General troubleshooting steps There are a few variable points that can interfere with your ability to connect to the WeblinkCONNECT™ Data Center as illustrated below:
The following list includes some of the more common problems and fixes.
Windows XP Internet Connection Firewall If you use a Windows XP Internet Connection Firewall (ICF) on your computer, by default, you should be able to connect the WeblinkCONNECT™ Data Center. If not, you will need to either configure the ICF to allow WeblinkCONNECT connections, or disable it. For additional information, read the section: Windows XP Internet Connection Firewall prevents WeblinkCONNECT TCP/IP connection.
Dial-up adapters If you use a Dial-Up Adapter, make sure that the serial port rate is 38.4 K or less. Even with a 16550 serial port UART and a fast Pentium® 3 or Pentium 4 processor, it is possible to drop data off of the serial port. Once the connection is working, then raise the serial port data rate.
The next step is to use Window’s built-in TCP/IP utility programs to see whether you have a good communication channel between your computer and the WeblinkCONNECT Data Center.
Run the Ping and Tracert utilities from the MS-DOS command prompt. You can get to the MS-DOS command prompt in Windows by clicking Start > Run and then typing: CMD
To ping the WeblinkCONNECT Data Center, type:
Ping sends 32 bytes of information to the client four times.
To trace the route (tracert) that you are taking over the Internet to get to the WeblinkCONNECT data center, go to the Help menu and select: Tracert Troubleshooter
Tracert shows the amount of time and the route the packet travels between the client and the WeblinkCONNECT Data Center.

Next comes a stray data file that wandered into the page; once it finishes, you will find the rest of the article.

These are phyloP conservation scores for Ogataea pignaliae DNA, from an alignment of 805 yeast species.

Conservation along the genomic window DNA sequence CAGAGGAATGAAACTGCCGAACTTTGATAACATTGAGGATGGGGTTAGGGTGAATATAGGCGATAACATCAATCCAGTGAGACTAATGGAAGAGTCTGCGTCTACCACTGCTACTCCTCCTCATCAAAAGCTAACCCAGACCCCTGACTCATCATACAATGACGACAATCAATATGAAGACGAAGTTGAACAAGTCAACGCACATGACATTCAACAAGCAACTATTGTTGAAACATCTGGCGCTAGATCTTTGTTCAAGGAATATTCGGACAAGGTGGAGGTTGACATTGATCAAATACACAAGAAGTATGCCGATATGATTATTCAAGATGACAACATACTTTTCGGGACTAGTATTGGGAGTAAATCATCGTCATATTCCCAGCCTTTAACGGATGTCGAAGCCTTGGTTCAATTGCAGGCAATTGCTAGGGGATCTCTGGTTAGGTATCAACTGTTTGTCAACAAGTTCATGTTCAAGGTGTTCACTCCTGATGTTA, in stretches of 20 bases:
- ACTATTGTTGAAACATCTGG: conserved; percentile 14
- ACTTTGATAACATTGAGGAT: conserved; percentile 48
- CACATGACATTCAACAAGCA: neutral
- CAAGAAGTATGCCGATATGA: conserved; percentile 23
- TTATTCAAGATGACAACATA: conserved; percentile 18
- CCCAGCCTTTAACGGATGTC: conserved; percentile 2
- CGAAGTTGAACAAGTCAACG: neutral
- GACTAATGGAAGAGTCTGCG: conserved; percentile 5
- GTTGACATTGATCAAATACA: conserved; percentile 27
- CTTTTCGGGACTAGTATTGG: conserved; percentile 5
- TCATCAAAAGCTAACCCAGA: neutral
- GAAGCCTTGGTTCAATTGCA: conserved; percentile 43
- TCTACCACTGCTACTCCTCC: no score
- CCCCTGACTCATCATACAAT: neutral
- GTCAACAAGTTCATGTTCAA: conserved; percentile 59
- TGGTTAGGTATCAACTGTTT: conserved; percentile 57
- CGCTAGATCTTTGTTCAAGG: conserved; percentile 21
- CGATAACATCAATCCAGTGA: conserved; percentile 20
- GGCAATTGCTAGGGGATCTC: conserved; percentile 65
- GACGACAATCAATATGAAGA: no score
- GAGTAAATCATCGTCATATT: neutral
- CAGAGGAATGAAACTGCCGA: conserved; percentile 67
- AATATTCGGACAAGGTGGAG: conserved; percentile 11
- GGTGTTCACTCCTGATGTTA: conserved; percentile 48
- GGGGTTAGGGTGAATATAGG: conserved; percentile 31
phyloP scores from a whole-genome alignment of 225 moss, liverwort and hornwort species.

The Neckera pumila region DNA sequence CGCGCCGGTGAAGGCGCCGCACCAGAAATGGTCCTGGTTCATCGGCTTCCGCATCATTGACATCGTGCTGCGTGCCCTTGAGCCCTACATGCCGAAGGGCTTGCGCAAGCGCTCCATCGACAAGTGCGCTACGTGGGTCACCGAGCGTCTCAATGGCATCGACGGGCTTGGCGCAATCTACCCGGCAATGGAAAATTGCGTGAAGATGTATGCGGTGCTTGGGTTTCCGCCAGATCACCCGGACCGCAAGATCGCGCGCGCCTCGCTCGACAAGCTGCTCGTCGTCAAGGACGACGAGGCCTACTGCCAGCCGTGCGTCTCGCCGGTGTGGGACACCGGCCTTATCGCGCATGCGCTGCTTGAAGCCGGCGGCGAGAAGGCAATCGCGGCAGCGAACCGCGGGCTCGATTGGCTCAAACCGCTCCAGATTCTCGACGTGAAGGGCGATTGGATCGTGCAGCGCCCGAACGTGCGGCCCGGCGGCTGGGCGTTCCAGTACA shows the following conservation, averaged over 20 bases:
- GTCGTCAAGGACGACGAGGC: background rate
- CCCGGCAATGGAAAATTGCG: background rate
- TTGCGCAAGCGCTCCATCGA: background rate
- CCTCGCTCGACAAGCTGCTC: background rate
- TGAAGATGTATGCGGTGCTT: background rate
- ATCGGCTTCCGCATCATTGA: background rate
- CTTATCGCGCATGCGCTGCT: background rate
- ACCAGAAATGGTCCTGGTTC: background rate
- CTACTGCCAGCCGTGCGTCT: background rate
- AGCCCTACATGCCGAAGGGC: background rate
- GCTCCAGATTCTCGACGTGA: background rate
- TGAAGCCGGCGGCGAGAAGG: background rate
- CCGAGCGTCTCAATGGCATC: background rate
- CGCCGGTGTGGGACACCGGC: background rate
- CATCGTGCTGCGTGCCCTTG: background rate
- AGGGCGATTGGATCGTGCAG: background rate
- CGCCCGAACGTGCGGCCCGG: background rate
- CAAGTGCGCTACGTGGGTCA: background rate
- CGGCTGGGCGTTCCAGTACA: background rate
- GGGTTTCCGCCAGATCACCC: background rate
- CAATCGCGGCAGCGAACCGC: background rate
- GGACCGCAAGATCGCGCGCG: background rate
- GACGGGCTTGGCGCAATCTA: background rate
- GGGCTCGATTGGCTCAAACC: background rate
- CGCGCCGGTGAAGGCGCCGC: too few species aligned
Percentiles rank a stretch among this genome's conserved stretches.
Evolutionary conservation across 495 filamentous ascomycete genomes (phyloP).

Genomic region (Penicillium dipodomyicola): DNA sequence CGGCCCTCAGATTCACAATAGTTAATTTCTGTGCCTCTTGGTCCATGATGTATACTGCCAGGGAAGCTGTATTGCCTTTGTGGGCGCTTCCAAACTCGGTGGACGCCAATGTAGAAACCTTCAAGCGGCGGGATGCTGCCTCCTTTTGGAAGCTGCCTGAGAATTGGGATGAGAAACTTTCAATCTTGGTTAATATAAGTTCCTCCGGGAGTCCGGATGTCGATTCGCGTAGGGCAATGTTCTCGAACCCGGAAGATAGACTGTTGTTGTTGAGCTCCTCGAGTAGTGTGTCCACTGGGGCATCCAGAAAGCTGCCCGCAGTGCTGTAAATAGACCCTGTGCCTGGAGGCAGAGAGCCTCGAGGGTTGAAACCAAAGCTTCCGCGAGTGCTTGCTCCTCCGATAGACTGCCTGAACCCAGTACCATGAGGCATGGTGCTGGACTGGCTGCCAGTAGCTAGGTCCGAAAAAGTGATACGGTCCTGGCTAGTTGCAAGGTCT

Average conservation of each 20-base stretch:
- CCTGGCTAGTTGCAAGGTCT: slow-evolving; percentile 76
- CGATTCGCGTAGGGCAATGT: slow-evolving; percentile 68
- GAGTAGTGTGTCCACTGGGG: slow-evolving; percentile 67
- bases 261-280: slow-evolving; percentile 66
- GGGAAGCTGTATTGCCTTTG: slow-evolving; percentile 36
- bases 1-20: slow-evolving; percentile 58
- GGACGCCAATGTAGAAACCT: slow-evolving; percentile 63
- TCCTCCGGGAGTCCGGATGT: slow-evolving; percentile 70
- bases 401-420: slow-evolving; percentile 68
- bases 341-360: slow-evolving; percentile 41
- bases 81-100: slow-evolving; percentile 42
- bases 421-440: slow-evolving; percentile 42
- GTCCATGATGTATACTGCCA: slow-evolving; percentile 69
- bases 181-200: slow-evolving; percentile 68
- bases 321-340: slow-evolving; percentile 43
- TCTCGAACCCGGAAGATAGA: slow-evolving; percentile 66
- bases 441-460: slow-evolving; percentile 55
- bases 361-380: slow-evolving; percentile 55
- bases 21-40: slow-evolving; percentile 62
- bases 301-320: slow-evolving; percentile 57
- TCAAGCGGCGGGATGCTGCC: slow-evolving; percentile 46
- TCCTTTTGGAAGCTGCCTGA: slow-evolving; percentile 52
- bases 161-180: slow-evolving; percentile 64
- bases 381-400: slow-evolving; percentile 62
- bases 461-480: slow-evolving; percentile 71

Together, these two utilities can provide very valuable information about the TCP/IP connection. To get a good picture of the network connection between your computer and the WeblinkCONNECT Data Center, you may need to run these utilities multiple times. You may see some of the following results:
Ping returns four "Request timed out" packets This indicates that there are TCP/IP communication problems between your computer and the WeblinkCONNECT Data Center.. Check that you have typed in the correct TCP/IP address.
Ping returns a few "Request timed out" packets or Tracert returns a few "*"s This indicates that you are losing packets. If lost packets are combined with high Ping times, then you will likely have difficulties with WeblinkCONNECT connections.
High Ping times Compare the Ping times with this list:
Okay, but will experience occasional pauses when sending or receiving data
Poor, will experience significant pauses, some connection errors.
Very Poor, will experience timeouts and possibly disconnected sessions
The higher the Ping times are, and the more packets that are lost, the more likely you are to see various connection difficulties. These show up in WeblinkCONNECT as:
Slow Application response / increased wait times.
Error messages stating that your connection to WeblinkCONNECT servers is broken.
High Ping times and lost packets can be caused by your Internet Service Provider (ISP). You may need to contact your ISP for assistance, or use a different ISP.